There is no doubt that Len has come on strong since the All-Star Break with back-to-back double-double performances in place of Tyson Chandler (neck) with averages of 12.5 points, 13.0 rebounds, and 1.5 blocks on 12-of-16 (75.0%) shooting, but there is less certainty moving forward due to a) Len’s health history, b) Phoenix already publicly stating that there are no plans to openly sit veterans like last season, and c) the return of Alan Williams from knee surgery. While there is no guarantee that Chandler’s absence is of the short-term variety or that Williams is able to make it back cleanly, I wouldn’t be sacrificing a known commodity with sustainable value for the chance to buy Len’s stock at a premium.


Mario Hezonja, Orlando Magic: Steals, Points


Aaron Gordon and Nikola Vucevic are back in action, but that hasn’t stopped Hezonja from remaining productive. With averages of 14.0 points, 3.0 rebounds, 2.0 assists, 2.5 steals, and 1.0 3-pointer in 26 minutes per game since the All-Star Break, Hezonja continues to look like a direct beneficiary of Elfrid Payton’s trade to Phoenix. The Magic have a roster where putting their best talent on the floor involves sacrificing having a “true point guard” out there, so Super Mario should continue to be a factor as we race toward the finish line.


Every passing game where Hezonja performs makes Orlando’s handling of his player development that much more curious, and the decision to decline his fourth-year option still makes no sense months after the initial call was made. Prior to this season, the Magic never really gave Hezonja a legitimate chance to flourish or to fail despite selecting him fifth overall—eight spots ahead of Devin Booker—in 2015. Like in any other line of work, competent talent is capable of getting the job done through learned exposure. In Hezonja’s case, like for the majority of young NBA talent, it’s hard to show what you know until you’re allowed to play through your mistakes.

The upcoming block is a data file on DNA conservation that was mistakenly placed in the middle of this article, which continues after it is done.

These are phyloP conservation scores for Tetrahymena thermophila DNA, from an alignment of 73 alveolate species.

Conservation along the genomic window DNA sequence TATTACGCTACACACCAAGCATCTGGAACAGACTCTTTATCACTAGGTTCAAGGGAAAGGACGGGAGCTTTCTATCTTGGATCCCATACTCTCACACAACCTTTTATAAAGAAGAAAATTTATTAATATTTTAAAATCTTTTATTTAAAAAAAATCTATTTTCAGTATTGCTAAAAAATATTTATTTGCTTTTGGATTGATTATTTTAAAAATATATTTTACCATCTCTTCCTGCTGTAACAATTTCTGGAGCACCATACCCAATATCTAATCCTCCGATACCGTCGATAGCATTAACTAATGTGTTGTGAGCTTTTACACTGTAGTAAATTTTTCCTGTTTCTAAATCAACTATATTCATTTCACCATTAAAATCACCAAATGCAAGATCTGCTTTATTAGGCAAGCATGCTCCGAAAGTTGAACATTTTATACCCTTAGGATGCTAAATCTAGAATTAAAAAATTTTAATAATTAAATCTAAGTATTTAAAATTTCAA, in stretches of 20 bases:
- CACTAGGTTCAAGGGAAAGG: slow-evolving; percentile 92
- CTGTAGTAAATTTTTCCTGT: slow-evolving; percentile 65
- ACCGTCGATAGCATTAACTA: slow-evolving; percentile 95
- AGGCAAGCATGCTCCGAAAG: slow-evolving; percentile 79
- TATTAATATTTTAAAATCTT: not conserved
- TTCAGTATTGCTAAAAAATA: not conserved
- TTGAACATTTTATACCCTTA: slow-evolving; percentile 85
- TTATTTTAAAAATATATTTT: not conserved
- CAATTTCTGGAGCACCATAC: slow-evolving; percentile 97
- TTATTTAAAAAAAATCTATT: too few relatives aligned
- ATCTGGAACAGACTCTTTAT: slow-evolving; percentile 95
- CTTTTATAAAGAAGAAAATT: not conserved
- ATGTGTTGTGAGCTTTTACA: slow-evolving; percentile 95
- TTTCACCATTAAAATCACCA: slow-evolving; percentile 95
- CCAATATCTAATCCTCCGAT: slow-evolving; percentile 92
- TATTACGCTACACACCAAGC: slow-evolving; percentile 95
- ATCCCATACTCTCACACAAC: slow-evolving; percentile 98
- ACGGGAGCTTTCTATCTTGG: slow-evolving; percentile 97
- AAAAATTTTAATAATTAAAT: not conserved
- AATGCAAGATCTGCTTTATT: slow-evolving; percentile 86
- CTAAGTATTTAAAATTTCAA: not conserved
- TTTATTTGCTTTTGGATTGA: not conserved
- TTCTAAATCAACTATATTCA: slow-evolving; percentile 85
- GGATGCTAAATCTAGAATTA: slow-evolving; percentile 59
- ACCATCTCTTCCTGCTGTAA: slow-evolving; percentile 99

Hezonja is a recommended hold in 12-team formats. He has plenty of incentive to keep his foot on the gas with free agency ahead of him, and Frank Vogel hasn’t been shy about his desire to keep Hezonja out there.


Jamal Crawford, Minnesota Timberwolves: Points, 3-pointers


Jimmy Butler’s torn meniscus creates an immediate need, and Crawford is a true specialist capable of helping to fill the offensive void. In his two games since the All-Star Break, the veteran guard has averaged 16.5 points and 4.0 triples, and it’s not unrealistic to expect that kind of production so long as his minutes remain in the 25-30 range. And with Crawford’s ability to light the net aflame with his electric scoring, there is the potential for more than one week-winning performance over the next four-to-six weeks.



Follow Ethan Norof on Twitter @Ethan_Norof for more fantasy basketball analysis, advice and all things Los Angeles Lakers.